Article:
But we know trade union members and many in wider society have valued our contribution and the difference it has made to the debate.

It is right that people should read and learn from our reports knowing that they’ve been compiled to constructively challenge both sides.

And that is what we have done this week in the two question and answer sessions.

Hard, fair and informed questions to both sides eliciting revealing responses; sometimes welcome, sometimes not.

Both Yes and No positions have profound implications for the future of our nation – defending these positions shouldn’t be an easy ride for anyone.

Whether it be the First Minister on tax and procurement or Johann Lamont on Trident or public spending  it is our responsibility to highlight inconsistencies and weak arguments.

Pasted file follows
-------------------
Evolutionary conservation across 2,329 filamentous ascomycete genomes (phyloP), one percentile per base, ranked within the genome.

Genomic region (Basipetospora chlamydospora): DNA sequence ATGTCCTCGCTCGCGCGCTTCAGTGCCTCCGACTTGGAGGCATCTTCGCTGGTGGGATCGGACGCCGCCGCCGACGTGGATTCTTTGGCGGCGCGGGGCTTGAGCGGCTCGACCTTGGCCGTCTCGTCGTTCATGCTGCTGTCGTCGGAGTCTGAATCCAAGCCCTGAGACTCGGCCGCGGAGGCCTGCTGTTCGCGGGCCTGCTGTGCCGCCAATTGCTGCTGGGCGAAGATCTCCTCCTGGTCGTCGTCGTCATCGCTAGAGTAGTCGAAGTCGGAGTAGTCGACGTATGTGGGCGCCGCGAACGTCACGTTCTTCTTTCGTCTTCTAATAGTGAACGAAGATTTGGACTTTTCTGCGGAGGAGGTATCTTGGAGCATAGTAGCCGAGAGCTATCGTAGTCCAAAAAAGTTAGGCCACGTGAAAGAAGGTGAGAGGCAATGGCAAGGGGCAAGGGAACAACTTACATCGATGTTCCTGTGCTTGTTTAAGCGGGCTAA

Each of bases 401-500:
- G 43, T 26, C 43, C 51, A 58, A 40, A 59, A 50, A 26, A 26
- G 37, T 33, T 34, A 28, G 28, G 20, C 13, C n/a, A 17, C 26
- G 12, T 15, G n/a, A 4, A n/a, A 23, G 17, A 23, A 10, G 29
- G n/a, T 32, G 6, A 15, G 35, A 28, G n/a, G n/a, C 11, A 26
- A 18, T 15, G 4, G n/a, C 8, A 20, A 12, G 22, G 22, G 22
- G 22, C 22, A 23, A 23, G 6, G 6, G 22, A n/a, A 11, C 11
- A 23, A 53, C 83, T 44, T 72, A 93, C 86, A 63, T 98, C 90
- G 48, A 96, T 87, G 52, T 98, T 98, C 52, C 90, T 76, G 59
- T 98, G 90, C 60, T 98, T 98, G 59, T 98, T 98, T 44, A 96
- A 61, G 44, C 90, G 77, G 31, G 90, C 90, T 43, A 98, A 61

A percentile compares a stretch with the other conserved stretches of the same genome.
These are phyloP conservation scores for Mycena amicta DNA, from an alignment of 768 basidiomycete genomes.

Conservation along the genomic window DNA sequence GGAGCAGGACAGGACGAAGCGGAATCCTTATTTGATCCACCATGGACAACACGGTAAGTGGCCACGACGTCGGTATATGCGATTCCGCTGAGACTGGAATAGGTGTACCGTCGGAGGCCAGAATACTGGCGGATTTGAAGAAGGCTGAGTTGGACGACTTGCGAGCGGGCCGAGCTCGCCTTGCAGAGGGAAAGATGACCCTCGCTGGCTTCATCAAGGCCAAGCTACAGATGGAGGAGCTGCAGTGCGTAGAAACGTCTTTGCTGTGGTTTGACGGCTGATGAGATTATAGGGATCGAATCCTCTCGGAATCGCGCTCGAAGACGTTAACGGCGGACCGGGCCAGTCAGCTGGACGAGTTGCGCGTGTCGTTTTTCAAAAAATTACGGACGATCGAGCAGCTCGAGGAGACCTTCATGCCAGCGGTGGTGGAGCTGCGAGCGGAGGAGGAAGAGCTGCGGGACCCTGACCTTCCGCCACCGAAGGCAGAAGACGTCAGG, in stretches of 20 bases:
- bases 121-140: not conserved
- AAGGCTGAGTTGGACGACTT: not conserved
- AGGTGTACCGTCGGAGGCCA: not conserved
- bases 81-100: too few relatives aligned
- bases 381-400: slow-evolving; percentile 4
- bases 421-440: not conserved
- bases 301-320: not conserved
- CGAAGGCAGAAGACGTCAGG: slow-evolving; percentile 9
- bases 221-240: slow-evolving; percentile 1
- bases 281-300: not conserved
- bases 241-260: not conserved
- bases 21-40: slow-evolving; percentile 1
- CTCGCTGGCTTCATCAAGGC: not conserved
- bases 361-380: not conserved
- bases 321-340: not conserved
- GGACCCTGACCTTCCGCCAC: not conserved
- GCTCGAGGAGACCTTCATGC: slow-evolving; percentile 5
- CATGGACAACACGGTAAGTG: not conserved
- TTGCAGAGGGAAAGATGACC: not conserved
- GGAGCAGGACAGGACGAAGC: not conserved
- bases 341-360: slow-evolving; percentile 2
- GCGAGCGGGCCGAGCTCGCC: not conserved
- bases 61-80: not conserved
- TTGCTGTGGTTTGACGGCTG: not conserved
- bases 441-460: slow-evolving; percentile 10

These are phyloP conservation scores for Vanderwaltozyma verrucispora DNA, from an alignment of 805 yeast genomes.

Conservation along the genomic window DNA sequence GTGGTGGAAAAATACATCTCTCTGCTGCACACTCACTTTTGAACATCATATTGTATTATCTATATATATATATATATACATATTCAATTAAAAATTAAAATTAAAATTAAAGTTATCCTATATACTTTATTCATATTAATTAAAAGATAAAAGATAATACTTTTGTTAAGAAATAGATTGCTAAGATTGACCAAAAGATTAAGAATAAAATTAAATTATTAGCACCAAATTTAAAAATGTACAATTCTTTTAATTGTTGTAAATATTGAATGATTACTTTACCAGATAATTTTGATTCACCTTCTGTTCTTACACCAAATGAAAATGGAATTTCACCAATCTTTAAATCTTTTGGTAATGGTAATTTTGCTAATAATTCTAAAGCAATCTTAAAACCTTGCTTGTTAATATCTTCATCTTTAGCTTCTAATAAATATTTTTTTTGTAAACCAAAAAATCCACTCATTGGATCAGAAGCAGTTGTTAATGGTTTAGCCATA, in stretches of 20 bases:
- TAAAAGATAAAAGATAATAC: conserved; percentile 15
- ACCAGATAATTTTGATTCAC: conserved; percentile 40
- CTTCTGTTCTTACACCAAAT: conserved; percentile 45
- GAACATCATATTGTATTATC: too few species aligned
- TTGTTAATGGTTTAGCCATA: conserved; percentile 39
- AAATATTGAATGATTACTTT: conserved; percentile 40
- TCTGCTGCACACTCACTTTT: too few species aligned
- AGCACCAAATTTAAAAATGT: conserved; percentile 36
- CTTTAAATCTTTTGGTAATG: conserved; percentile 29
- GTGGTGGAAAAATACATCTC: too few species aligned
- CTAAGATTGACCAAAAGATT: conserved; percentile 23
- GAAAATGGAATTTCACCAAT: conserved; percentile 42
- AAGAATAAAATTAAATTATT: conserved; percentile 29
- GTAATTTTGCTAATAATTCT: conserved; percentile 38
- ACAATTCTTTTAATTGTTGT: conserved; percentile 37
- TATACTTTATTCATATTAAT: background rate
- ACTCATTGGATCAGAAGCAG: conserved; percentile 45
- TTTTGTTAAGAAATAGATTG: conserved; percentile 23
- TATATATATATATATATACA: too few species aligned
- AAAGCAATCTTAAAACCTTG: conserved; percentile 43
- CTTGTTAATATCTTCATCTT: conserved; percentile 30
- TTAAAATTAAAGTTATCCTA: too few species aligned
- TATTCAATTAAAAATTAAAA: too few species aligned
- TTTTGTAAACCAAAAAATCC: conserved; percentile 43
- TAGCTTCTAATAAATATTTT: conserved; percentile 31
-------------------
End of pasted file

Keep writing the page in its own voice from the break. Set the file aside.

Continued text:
And we will continue to do so.

Congress,  it is of course acceptable and understandable that affiliates will develop their own positions on the referendum. These are reflected in our agenda.

However the terms of motion 105, if adopted would be tantamount to taking a Yes position which would be incompatible with the A Just Scotland approach. It would throw away the outstanding work undertaken over the last two years and marginalise our impact in the remaining months before the referendum.

The General Council is entirely comfortable with affiliates taking their own positions. But it is essential that we leave this Congress with a united STUC position.

One that will give strength to our A Just Scotland approach.

One that will secure our influence in the debate.


But Congress, the increasingly febrile nature of the debate  and  the exaggerated and at times hysterical  claims  of both campaigns is deeply worrying because the tone is being set for the referendum’s aftermath.

Whether it is a yes or no vote the political atmosphere could quickly become poisonous.

This is why it is so important that the Scottish trade union movement continues to play a central role in ensuring the path to Scotland’s constitutional future is as smooth and consensual as it can possibly be.

Whatever the outcome in September our actions as a movement will be driven by our values - our values of unity and solidarity.